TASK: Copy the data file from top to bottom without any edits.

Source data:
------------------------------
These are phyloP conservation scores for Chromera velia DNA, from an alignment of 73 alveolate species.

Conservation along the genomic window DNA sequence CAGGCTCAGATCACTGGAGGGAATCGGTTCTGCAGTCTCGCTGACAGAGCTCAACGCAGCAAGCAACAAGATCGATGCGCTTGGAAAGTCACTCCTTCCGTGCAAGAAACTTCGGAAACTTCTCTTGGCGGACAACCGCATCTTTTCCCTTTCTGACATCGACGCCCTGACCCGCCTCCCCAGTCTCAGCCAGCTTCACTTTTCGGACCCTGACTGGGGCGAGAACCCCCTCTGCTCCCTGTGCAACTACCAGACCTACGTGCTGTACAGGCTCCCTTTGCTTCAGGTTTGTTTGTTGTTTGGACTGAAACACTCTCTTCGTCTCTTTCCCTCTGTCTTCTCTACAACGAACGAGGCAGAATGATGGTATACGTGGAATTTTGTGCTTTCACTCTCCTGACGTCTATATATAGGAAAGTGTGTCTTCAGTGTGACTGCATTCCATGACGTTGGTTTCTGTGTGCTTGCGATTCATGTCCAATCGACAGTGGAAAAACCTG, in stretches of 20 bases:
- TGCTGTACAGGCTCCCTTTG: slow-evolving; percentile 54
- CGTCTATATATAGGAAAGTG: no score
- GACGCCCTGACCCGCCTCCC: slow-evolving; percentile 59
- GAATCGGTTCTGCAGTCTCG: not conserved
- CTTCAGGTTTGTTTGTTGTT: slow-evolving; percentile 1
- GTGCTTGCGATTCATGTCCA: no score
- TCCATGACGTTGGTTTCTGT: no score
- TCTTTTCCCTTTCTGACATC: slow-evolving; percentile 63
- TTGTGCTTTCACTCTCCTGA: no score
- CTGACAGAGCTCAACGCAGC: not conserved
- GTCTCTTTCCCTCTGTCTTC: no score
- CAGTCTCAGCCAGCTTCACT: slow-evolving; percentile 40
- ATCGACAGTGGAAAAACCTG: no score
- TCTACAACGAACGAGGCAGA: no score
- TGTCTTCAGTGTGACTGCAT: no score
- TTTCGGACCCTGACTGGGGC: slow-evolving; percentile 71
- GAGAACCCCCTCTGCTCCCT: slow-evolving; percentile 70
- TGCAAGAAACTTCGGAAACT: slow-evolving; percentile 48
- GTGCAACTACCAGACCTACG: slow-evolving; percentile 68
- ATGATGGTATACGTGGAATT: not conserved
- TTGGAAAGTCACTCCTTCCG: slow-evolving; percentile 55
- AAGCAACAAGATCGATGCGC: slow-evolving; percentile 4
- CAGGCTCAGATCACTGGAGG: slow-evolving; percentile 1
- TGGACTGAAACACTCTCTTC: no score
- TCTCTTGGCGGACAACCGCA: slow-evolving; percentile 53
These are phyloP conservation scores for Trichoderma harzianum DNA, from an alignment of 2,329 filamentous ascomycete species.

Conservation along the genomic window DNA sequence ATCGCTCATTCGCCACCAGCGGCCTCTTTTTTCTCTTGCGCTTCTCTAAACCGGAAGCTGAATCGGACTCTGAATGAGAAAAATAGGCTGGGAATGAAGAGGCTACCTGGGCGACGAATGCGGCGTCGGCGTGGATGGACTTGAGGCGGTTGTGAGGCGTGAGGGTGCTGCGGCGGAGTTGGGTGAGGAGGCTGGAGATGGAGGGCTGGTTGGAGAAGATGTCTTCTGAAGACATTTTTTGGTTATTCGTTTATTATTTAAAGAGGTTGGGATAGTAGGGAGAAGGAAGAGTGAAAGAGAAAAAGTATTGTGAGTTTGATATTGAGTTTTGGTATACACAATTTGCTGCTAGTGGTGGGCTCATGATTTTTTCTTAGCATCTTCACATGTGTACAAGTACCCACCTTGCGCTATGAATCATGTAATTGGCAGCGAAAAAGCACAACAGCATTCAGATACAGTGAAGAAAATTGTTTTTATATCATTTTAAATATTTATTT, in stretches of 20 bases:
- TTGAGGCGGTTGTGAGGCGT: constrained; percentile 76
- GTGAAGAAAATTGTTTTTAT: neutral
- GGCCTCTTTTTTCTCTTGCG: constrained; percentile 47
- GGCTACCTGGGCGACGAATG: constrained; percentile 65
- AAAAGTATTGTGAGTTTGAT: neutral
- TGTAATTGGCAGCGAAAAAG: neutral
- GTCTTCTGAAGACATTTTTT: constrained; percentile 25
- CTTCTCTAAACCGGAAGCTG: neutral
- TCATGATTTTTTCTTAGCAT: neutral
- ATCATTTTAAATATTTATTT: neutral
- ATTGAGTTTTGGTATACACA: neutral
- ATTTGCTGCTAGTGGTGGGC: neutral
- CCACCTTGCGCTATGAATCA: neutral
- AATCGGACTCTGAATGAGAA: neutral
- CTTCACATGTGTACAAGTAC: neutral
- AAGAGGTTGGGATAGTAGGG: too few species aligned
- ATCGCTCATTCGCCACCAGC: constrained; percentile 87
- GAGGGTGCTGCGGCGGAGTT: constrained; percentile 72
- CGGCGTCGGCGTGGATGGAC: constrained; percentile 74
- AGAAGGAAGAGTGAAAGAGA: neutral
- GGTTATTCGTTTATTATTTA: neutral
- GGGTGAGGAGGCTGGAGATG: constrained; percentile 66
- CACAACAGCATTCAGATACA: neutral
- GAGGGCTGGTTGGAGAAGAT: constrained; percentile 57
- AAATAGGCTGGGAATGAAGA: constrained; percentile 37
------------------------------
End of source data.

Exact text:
These are phyloP conservation scores for Chromera velia DNA, from an alignment of 73 alveolate species.

Conservation along the genomic window DNA sequence CAGGCTCAGATCACTGGAGGGAATCGGTTCTGCAGTCTCGCTGACAGAGCTCAACGCAGCAAGCAACAAGATCGATGCGCTTGGAAAGTCACTCCTTCCGTGCAAGAAACTTCGGAAACTTCTCTTGGCGGACAACCGCATCTTTTCCCTTTCTGACATCGACGCCCTGACCCGCCTCCCCAGTCTCAGCCAGCTTCACTTTTCGGACCCTGACTGGGGCGAGAACCCCCTCTGCTCCCTGTGCAACTACCAGACCTACGTGCTGTACAGGCTCCCTTTGCTTCAGGTTTGTTTGTTGTTTGGACTGAAACACTCTCTTCGTCTCTTTCCCTCTGTCTTCTCTACAACGAACGAGGCAGAATGATGGTATACGTGGAATTTTGTGCTTTCACTCTCCTGACGTCTATATATAGGAAAGTGTGTCTTCAGTGTGACTGCATTCCATGACGTTGGTTTCTGTGTGCTTGCGATTCATGTCCAATCGACAGTGGAAAAACCTG, in stretches of 20 bases:
- TGCTGTACAGGCTCCCTTTG: slow-evolving; percentile 54
- CGTCTATATATAGGAAAGTG: no score
- GACGCCCTGACCCGCCTCCC: slow-evolving; percentile 59
- GAATCGGTTCTGCAGTCTCG: not conserved
- CTTCAGGTTTGTTTGTTGTT: slow-evolving; percentile 1
- GTGCTTGCGATTCATGTCCA: no score
- TCCATGACGTTGGTTTCTGT: no score
- TCTTTTCCCTTTCTGACATC: slow-evolving; percentile 63
- TTGTGCTTTCACTCTCCTGA: no score
- CTGACAGAGCTCAACGCAGC: not conserved
- GTCTCTTTCCCTCTGTCTTC: no score
- CAGTCTCAGCCAGCTTCACT: slow-evolving; percentile 40
- ATCGACAGTGGAAAAACCTG: no score
- TCTACAACGAACGAGGCAGA: no score
- TGTCTTCAGTGTGACTGCAT: no score
- TTTCGGACCCTGACTGGGGC: slow-evolving; percentile 71
- GAGAACCCCCTCTGCTCCCT: slow-evolving; percentile 70
- TGCAAGAAACTTCGGAAACT: slow-evolving; percentile 48
- GTGCAACTACCAGACCTACG: slow-evolving; percentile 68
- ATGATGGTATACGTGGAATT: not conserved
- TTGGAAAGTCACTCCTTCCG: slow-evolving; percentile 55
- AAGCAACAAGATCGATGCGC: slow-evolving; percentile 4
- CAGGCTCAGATCACTGGAGG: slow-evolving; percentile 1
- TGGACTGAAACACTCTCTTC: no score
- TCTCTTGGCGGACAACCGCA: slow-evolving; percentile 53
These are phyloP conservation scores for Trichoderma harzianum DNA, from an alignment of 2,329 filamentous ascomycete species.

Conservation along the genomic window DNA sequence ATCGCTCATTCGCCACCAGCGGCCTCTTTTTTCTCTTGCGCTTCTCTAAACCGGAAGCTGAATCGGACTCTGAATGAGAAAAATAGGCTGGGAATGAAGAGGCTACCTGGGCGACGAATGCGGCGTCGGCGTGGATGGACTTGAGGCGGTTGTGAGGCGTGAGGGTGCTGCGGCGGAGTTGGGTGAGGAGGCTGGAGATGGAGGGCTGGTTGGAGAAGATGTCTTCTGAAGACATTTTTTGGTTATTCGTTTATTATTTAAAGAGGTTGGGATAGTAGGGAGAAGGAAGAGTGAAAGAGAAAAAGTATTGTGAGTTTGATATTGAGTTTTGGTATACACAATTTGCTGCTAGTGGTGGGCTCATGATTTTTTCTTAGCATCTTCACATGTGTACAAGTACCCACCTTGCGCTATGAATCATGTAATTGGCAGCGAAAAAGCACAACAGCATTCAGATACAGTGAAGAAAATTGTTTTTATATCATTTTAAATATTTATTT, in stretches of 20 bases:
- TTGAGGCGGTTGTGAGGCGT: constrained; percentile 76
- GTGAAGAAAATTGTTTTTAT: neutral
- GGCCTCTTTTTTCTCTTGCG: constrained; percentile 47
- GGCTACCTGGGCGACGAATG: constrained; percentile 65
- AAAAGTATTGTGAGTTTGAT: neutral
- TGTAATTGGCAGCGAAAAAG: neutral
- GTCTTCTGAAGACATTTTTT: constrained; percentile 25
- CTTCTCTAAACCGGAAGCTG: neutral
- TCATGATTTTTTCTTAGCAT: neutral
- ATCATTTTAAATATTTATTT: neutral
- ATTGAGTTTTGGTATACACA: neutral
- ATTTGCTGCTAGTGGTGGGC: neutral
- CCACCTTGCGCTATGAATCA: neutral
- AATCGGACTCTGAATGAGAA: neutral
- CTTCACATGTGTACAAGTAC: neutral
- AAGAGGTTGGGATAGTAGGG: too few species aligned
- ATCGCTCATTCGCCACCAGC: constrained; percentile 87
- GAGGGTGCTGCGGCGGAGTT: constrained; percentile 72
- CGGCGTCGGCGTGGATGGAC: constrained; percentile 74
- AGAAGGAAGAGTGAAAGAGA: neutral
- GGTTATTCGTTTATTATTTA: neutral
- GGGTGAGGAGGCTGGAGATG: constrained; percentile 66
- CACAACAGCATTCAGATACA: neutral
- GAGGGCTGGTTGGAGAAGAT: constrained; percentile 57
- AAATAGGCTGGGAATGAAGA: constrained; percentile 37